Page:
It matters that people have a way to use the latest findings in psychology beyond buying a pill for depression. It matters that people have a way of looking at their lives that lets them ask the big questions and determine how they want to live – and that this is supported by therapists and mental health professionals.

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I will do it

Posted on 14 Oct | 0 comments
Photo by David Shankbone (Creative Commons Licence)
Photo by David Shankbone (Creative Commons Licence)

This past Friday I did something I have never done before, I attended a protest meeting.  Now, it was an organizational meeting and we didn’t actually get out on the street, but I stepped outside my comfort zone, and connected with a group of people I didn’t know for a cause from which I have nothing to gain.  You see this is not the first time I have participated in a protest, or stood with someone in the midst of a struggle, but in all those previous situations I had a vested interest.  This time I am getting involved because I feel compelled to act on behalf of those who have little or no voice in our society.

This group is gathering twice a day in the center of our community’s downtown to call attention to matters of injustice and inequality.  I will not be able to participate in every gathering because of job and family responsibilities, but I will join them regularly.  When I cannot be there in person I will drop off water and snacks for those who are present.  I am using my Facebook page and personal conversations to inform others about this group and their protest; as well as encouraging people to get involved.

This hasn’t been an easy step.  First, I am a strong introvert and going into groups of people where I don’t know anyone is a fate worse than death.  Second, in the past I have made what other people might think of me a primary concern.  While I privately agreed with the sentiments, beliefs, values, or cause of a movement or group, I allowed my projected image to become more important than being who I truly am.  Third, I have often rationalized inactivity because of my work load, my class load, family responsibilities, and so on.  This time I have decided to be different.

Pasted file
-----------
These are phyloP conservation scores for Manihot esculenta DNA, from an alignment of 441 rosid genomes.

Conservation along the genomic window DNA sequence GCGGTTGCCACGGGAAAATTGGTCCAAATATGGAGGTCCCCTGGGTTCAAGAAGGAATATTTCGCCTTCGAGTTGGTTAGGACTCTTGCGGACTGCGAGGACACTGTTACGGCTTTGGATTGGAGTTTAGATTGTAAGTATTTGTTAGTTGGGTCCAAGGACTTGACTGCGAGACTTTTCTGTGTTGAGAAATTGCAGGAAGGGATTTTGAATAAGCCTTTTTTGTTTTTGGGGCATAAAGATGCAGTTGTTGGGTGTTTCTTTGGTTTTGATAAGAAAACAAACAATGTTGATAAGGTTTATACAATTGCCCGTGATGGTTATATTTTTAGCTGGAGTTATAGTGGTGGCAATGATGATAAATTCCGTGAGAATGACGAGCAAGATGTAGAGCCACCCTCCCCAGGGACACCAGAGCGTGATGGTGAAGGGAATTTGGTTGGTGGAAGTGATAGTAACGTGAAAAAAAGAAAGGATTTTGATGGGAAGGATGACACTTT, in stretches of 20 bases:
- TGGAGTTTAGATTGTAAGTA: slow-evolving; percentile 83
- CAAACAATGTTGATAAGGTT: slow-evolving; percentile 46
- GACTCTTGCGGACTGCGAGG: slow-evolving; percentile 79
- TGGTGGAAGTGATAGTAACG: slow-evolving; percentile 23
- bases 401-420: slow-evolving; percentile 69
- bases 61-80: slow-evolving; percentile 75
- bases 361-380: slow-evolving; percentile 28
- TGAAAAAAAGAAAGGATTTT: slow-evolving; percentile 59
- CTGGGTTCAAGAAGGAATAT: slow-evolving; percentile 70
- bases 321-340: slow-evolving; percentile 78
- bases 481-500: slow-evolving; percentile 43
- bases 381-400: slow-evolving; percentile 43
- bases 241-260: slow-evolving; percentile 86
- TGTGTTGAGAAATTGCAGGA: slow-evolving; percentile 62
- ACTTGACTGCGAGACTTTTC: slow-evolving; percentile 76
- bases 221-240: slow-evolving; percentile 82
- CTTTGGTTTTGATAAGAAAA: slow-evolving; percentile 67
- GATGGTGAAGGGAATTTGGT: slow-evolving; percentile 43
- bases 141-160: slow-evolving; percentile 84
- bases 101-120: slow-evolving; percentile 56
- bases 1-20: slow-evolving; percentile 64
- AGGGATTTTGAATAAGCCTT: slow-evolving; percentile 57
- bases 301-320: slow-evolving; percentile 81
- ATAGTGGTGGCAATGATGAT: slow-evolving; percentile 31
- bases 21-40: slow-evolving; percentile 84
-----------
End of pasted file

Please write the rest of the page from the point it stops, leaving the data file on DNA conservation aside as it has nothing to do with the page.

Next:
However, the most significant factor in my decision to become active is the training I have received as an existential-humanistic psychologist.  Being a part of or apart from is basic to our therapeutic process with our clients.  We spend a significant amount of time assisting our clients in identifying how they want to engage in the events, activities, and relationships of their lives.  In this process, we encourage our clients to take risks, step outside of their comfort zone, to explore the possibilities and options before making any decisions.  It has occurred to me (my insight often comes slowly), that if I am challenging my clients to do these things, how am I doing this in my own life?  The growing economic, political, and employment unrest in this country has touched me in a deeply profound manner, and I feel compelled to act.

One of the criticisms of existential-humanistic psychology is that its disciples do not engage frequently enough with the larger culture and climate of the society in which E-H adherents live and work.  We may write or present about the ills and problems of various subcultures or groups or issues which the culture must face, but our involvement too often stops there.  We remain disconnected or appear above what is taking place.  In other words, we don’t rub elbows with the larger groups impacted by that which we so skillfully discuss.  I have been guilty of that for the better part of my life; but today I want it to be different.

Paul Tillich is frequently cited as having said he had come to comfort the afflicted, and afflict the comfortable.  Many of Tillich’s sermons and public presentations demonstrate his willingness to publicly offer compassion and care to the hurting and struggling in his audience, while at the same time calling to account those who participated in the oppression and destruction of groups or individuals in our society.  Tillich cared not whether the oppressor was conscious of his or her participation in the subjugation, he cared that they experience the discomfort of their actions or inactions.

I never have been, nor will I ever be a person of Paul Tillich’s stature; but I am choosing to step on to that path and to participate in a public demonstration of that which Tillich embraced.  To stand with the oppressed and afflicted, and to challenge those institutions, organizations, and individuals who continue to hold them down.  I will not do it perfectly, and I will probably not do it in a way that is memorable . . . but I will do it!  I will do it because it grows out of the belief system I have developed as an existential-humanistic psychologist.  I will do it because it is a part of who I am, and what I am becoming.  It is the next step in living out the purpose and meaning of my life as an individual and a professional.

-- Steve Fehl

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